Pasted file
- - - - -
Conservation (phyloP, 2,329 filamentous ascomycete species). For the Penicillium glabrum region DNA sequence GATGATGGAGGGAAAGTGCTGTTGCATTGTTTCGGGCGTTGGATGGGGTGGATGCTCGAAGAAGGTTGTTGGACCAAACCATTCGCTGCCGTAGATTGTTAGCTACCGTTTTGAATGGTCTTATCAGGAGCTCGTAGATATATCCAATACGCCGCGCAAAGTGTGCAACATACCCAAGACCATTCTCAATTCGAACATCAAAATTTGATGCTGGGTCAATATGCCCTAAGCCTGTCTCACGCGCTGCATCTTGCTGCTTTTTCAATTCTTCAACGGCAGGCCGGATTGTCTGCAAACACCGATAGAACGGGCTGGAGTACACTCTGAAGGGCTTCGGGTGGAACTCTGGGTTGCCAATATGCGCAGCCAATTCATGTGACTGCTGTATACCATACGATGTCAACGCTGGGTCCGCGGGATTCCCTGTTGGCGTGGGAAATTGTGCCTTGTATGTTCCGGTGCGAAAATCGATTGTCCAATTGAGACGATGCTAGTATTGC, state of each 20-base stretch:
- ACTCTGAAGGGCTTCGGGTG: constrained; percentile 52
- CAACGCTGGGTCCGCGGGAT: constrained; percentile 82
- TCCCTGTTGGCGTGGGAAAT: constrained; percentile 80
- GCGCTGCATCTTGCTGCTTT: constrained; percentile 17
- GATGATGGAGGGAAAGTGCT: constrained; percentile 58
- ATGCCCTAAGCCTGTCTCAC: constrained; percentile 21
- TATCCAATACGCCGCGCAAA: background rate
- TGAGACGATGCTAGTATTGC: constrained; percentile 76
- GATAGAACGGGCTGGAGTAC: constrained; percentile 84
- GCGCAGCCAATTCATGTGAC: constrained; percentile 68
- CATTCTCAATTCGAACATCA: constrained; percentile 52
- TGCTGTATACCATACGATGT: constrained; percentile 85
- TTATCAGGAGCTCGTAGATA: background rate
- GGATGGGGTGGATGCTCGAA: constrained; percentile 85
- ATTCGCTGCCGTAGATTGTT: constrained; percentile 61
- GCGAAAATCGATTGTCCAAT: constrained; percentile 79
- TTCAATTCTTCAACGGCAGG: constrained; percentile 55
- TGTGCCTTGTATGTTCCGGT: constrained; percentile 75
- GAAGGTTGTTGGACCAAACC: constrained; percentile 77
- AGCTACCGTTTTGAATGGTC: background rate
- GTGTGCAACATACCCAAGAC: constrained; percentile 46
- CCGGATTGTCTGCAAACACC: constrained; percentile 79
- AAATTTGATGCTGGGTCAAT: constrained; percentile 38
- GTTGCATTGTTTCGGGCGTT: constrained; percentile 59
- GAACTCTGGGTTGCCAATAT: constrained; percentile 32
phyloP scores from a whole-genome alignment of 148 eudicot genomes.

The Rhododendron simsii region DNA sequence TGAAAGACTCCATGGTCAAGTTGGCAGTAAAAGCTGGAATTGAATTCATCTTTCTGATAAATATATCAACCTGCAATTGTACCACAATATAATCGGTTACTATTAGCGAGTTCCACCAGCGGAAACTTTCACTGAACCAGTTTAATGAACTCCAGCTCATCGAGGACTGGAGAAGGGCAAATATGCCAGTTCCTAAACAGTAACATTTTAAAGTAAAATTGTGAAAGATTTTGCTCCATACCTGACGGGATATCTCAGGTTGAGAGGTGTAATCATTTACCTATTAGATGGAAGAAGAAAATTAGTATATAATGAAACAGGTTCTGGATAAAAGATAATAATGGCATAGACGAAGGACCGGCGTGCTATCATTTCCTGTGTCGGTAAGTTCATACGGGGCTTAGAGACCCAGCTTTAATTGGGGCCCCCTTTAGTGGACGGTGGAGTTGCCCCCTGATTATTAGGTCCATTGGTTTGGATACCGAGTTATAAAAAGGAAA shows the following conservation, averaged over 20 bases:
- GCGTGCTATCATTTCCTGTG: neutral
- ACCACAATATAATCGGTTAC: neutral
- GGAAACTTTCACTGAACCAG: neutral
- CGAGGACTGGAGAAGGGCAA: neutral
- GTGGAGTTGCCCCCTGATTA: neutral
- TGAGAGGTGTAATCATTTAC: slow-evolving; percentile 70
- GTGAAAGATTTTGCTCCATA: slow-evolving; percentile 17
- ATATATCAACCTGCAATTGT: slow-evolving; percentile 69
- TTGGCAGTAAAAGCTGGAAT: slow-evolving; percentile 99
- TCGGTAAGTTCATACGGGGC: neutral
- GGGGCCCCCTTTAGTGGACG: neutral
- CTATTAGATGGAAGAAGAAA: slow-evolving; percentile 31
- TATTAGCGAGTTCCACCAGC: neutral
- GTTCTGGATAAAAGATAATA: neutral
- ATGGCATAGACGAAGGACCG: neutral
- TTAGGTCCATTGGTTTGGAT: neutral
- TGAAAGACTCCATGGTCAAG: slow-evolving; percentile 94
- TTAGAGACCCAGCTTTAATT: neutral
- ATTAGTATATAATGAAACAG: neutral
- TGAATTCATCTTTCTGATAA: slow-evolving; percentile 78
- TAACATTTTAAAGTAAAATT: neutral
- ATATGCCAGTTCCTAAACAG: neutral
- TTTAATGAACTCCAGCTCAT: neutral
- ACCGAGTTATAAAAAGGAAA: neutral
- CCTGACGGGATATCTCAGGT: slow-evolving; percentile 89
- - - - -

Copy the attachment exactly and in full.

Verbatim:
Conservation (phyloP, 2,329 filamentous ascomycete species). For the Penicillium glabrum region DNA sequence GATGATGGAGGGAAAGTGCTGTTGCATTGTTTCGGGCGTTGGATGGGGTGGATGCTCGAAGAAGGTTGTTGGACCAAACCATTCGCTGCCGTAGATTGTTAGCTACCGTTTTGAATGGTCTTATCAGGAGCTCGTAGATATATCCAATACGCCGCGCAAAGTGTGCAACATACCCAAGACCATTCTCAATTCGAACATCAAAATTTGATGCTGGGTCAATATGCCCTAAGCCTGTCTCACGCGCTGCATCTTGCTGCTTTTTCAATTCTTCAACGGCAGGCCGGATTGTCTGCAAACACCGATAGAACGGGCTGGAGTACACTCTGAAGGGCTTCGGGTGGAACTCTGGGTTGCCAATATGCGCAGCCAATTCATGTGACTGCTGTATACCATACGATGTCAACGCTGGGTCCGCGGGATTCCCTGTTGGCGTGGGAAATTGTGCCTTGTATGTTCCGGTGCGAAAATCGATTGTCCAATTGAGACGATGCTAGTATTGC, state of each 20-base stretch:
- ACTCTGAAGGGCTTCGGGTG: constrained; percentile 52
- CAACGCTGGGTCCGCGGGAT: constrained; percentile 82
- TCCCTGTTGGCGTGGGAAAT: constrained; percentile 80
- GCGCTGCATCTTGCTGCTTT: constrained; percentile 17
- GATGATGGAGGGAAAGTGCT: constrained; percentile 58
- ATGCCCTAAGCCTGTCTCAC: constrained; percentile 21
- TATCCAATACGCCGCGCAAA: background rate
- TGAGACGATGCTAGTATTGC: constrained; percentile 76
- GATAGAACGGGCTGGAGTAC: constrained; percentile 84
- GCGCAGCCAATTCATGTGAC: constrained; percentile 68
- CATTCTCAATTCGAACATCA: constrained; percentile 52
- TGCTGTATACCATACGATGT: constrained; percentile 85
- TTATCAGGAGCTCGTAGATA: background rate
- GGATGGGGTGGATGCTCGAA: constrained; percentile 85
- ATTCGCTGCCGTAGATTGTT: constrained; percentile 61
- GCGAAAATCGATTGTCCAAT: constrained; percentile 79
- TTCAATTCTTCAACGGCAGG: constrained; percentile 55
- TGTGCCTTGTATGTTCCGGT: constrained; percentile 75
- GAAGGTTGTTGGACCAAACC: constrained; percentile 77
- AGCTACCGTTTTGAATGGTC: background rate
- GTGTGCAACATACCCAAGAC: constrained; percentile 46
- CCGGATTGTCTGCAAACACC: constrained; percentile 79
- AAATTTGATGCTGGGTCAAT: constrained; percentile 38
- GTTGCATTGTTTCGGGCGTT: constrained; percentile 59
- GAACTCTGGGTTGCCAATAT: constrained; percentile 32
phyloP scores from a whole-genome alignment of 148 eudicot genomes.

The Rhododendron simsii region DNA sequence TGAAAGACTCCATGGTCAAGTTGGCAGTAAAAGCTGGAATTGAATTCATCTTTCTGATAAATATATCAACCTGCAATTGTACCACAATATAATCGGTTACTATTAGCGAGTTCCACCAGCGGAAACTTTCACTGAACCAGTTTAATGAACTCCAGCTCATCGAGGACTGGAGAAGGGCAAATATGCCAGTTCCTAAACAGTAACATTTTAAAGTAAAATTGTGAAAGATTTTGCTCCATACCTGACGGGATATCTCAGGTTGAGAGGTGTAATCATTTACCTATTAGATGGAAGAAGAAAATTAGTATATAATGAAACAGGTTCTGGATAAAAGATAATAATGGCATAGACGAAGGACCGGCGTGCTATCATTTCCTGTGTCGGTAAGTTCATACGGGGCTTAGAGACCCAGCTTTAATTGGGGCCCCCTTTAGTGGACGGTGGAGTTGCCCCCTGATTATTAGGTCCATTGGTTTGGATACCGAGTTATAAAAAGGAAA shows the following conservation, averaged over 20 bases:
- GCGTGCTATCATTTCCTGTG: neutral
- ACCACAATATAATCGGTTAC: neutral
- GGAAACTTTCACTGAACCAG: neutral
- CGAGGACTGGAGAAGGGCAA: neutral
- GTGGAGTTGCCCCCTGATTA: neutral
- TGAGAGGTGTAATCATTTAC: slow-evolving; percentile 70
- GTGAAAGATTTTGCTCCATA: slow-evolving; percentile 17
- ATATATCAACCTGCAATTGT: slow-evolving; percentile 69
- TTGGCAGTAAAAGCTGGAAT: slow-evolving; percentile 99
- TCGGTAAGTTCATACGGGGC: neutral
- GGGGCCCCCTTTAGTGGACG: neutral
- CTATTAGATGGAAGAAGAAA: slow-evolving; percentile 31
- TATTAGCGAGTTCCACCAGC: neutral
- GTTCTGGATAAAAGATAATA: neutral
- ATGGCATAGACGAAGGACCG: neutral
- TTAGGTCCATTGGTTTGGAT: neutral
- TGAAAGACTCCATGGTCAAG: slow-evolving; percentile 94
- TTAGAGACCCAGCTTTAATT: neutral
- ATTAGTATATAATGAAACAG: neutral
- TGAATTCATCTTTCTGATAA: slow-evolving; percentile 78
- TAACATTTTAAAGTAAAATT: neutral
- ATATGCCAGTTCCTAAACAG: neutral
- TTTAATGAACTCCAGCTCAT: neutral
- ACCGAGTTATAAAAAGGAAA: neutral
- CCTGACGGGATATCTCAGGT: slow-evolving; percentile 89